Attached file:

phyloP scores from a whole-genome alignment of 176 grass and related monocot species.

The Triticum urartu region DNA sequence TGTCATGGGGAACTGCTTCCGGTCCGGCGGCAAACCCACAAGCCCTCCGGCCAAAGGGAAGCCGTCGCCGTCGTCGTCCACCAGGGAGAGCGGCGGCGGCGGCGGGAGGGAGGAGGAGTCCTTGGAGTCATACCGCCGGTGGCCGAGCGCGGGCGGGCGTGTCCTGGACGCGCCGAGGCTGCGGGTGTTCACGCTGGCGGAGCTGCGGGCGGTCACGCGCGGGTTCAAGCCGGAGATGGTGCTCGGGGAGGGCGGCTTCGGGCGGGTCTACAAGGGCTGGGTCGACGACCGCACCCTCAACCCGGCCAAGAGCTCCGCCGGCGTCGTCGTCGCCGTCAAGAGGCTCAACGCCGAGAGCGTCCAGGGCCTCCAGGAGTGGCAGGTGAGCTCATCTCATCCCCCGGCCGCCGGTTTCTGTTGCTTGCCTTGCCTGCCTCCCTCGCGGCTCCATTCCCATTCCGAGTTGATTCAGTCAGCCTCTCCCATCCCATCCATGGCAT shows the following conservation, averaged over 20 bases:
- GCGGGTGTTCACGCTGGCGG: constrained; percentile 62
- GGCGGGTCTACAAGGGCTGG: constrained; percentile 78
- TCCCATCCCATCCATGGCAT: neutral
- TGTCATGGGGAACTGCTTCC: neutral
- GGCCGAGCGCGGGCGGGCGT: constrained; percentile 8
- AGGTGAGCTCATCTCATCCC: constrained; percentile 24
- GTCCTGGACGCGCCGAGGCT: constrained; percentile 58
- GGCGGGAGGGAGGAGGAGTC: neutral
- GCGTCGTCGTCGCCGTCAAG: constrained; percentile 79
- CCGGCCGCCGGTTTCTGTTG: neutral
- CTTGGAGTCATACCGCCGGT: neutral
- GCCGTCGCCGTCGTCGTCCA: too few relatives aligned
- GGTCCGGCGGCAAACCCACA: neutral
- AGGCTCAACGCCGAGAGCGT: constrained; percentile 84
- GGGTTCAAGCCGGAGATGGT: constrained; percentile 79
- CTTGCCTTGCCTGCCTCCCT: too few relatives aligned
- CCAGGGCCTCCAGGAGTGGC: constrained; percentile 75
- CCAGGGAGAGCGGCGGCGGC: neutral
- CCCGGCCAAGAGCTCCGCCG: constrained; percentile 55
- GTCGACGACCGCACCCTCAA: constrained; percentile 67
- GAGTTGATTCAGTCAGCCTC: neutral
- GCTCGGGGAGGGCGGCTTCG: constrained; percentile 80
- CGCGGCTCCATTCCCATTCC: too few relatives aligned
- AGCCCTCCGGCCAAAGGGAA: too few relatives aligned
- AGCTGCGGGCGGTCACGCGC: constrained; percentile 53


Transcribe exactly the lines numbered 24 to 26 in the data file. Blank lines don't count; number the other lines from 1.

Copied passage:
- GCTCGGGGAGGGCGGCTTCG: constrained; percentile 80
- CGCGGCTCCATTCCCATTCC: too few relatives aligned
- AGCCCTCCGGCCAAAGGGAA: too few relatives aligned